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New technology to help children with Autism

Background

According to a recent study[1]the prevalence of Autistic Spectrum Disorder (ASD) in the young population has increased in USA from the 0.6-0.7% of the previous 2003 estimate in excess of 1% (i.e. from 1 in every 150 children to 1 in every 91 children).

A similar situation has been reported in Europe, where the prevalence of autism in children increased from the 0.5-0.7% reported in a Danish study[2] to 1.16 % as reported by Kuehn[3]and by several other studies.

This trend will have considerable social and economic impacts. The average lifetime costs for an autistic patient were evaluated[4]in 5.7 M Euro for patients with low functioning autism and 1.5 M Euro for people with high functioning autism.

It is well accepted in the scientific community the importance of an early diagnosis and that prognosis is greatly improved if a child is placed into an intensive and highly structured educational program by age of two or three years old. Early treatment is a crucial step to ameliorate the outcome of children with ASD through intervention in a critical period during which brain’s plasticity is maximal and environmental influences may interfere with neural connections (Dawson et al., 2008; Oberman et al., 2008; Altemeier et al., 2009).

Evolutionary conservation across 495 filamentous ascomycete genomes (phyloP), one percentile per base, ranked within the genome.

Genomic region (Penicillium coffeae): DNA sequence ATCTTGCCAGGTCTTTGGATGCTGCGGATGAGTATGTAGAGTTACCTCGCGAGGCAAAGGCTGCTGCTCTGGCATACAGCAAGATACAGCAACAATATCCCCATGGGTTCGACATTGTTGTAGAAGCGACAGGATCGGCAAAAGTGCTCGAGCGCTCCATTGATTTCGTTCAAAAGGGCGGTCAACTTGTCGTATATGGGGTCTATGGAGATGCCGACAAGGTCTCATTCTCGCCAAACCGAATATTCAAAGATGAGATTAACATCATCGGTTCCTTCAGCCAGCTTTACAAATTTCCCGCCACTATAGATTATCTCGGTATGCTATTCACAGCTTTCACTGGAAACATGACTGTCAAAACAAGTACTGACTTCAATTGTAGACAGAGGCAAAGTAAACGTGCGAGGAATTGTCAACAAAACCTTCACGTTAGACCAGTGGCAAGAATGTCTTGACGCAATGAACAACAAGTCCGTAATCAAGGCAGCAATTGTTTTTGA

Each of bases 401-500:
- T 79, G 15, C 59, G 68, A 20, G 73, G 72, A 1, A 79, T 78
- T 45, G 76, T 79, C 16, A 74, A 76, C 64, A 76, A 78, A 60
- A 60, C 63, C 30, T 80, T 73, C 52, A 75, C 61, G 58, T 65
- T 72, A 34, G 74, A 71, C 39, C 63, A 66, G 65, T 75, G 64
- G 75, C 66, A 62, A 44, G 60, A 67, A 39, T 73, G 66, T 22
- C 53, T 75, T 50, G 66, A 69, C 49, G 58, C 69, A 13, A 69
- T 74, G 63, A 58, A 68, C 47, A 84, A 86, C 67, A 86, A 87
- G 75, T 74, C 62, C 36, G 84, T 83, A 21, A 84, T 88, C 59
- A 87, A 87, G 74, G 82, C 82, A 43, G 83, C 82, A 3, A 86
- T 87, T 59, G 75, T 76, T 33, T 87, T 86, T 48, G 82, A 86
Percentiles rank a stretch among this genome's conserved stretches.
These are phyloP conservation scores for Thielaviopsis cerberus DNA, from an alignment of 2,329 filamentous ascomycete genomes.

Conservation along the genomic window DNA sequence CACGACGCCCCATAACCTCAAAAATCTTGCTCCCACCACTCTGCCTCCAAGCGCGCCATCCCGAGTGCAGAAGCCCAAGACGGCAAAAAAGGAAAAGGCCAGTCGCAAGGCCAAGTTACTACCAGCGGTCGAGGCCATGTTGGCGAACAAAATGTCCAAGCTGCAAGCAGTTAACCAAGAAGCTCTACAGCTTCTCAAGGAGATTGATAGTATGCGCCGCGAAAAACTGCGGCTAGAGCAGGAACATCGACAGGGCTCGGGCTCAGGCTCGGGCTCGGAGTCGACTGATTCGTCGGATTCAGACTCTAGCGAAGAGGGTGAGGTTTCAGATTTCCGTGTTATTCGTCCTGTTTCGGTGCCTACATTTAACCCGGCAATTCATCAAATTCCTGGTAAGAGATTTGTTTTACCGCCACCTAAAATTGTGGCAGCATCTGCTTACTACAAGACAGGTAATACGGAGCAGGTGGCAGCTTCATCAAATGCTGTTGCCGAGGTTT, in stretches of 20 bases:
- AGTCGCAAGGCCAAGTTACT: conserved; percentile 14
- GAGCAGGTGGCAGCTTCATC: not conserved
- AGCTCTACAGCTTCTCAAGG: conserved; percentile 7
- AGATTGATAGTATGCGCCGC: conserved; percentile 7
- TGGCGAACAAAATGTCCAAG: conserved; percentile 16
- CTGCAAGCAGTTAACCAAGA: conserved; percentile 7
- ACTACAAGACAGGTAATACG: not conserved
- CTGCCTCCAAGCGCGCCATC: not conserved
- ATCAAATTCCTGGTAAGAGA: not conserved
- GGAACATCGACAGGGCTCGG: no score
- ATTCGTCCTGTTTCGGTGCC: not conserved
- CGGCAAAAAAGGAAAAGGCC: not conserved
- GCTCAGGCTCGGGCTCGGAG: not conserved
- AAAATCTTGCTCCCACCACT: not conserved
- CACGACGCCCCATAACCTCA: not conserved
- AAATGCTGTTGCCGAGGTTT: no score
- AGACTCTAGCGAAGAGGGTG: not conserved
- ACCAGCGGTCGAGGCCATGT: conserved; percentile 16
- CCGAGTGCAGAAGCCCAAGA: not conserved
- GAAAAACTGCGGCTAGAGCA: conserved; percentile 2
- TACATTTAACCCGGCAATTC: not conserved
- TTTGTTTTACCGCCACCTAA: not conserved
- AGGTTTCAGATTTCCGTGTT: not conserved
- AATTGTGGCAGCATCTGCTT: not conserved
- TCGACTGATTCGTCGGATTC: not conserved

Moreover researchers agree on the inadequacy of one single treatment approach for all the children with ASD due to the heterogeneity and the developmental nature of the disorder.

Earlier identification of children with ASD and the development of an individualizing protocol of intervention could increase the effectiveness of the treatment.

[1] Pediatrics - October 2009 Issue

[2] Atladottier HO et al. – “Time trends in reported diagnoses of childhood neuropsychiatric disorders: A Danish cohort study” – Archive of Pediatrics & Adolescence Medidice – 2007.

[3] Kuehn BM. – “Autism Spectrum Disorders Common” – Jama 7; 297(9):940 - 2007

[4] Knapp M, Romeo R, Beecham J, (2007). The economic consequences of autism in the UK. Foundation for People with Learning Disabilities, London.

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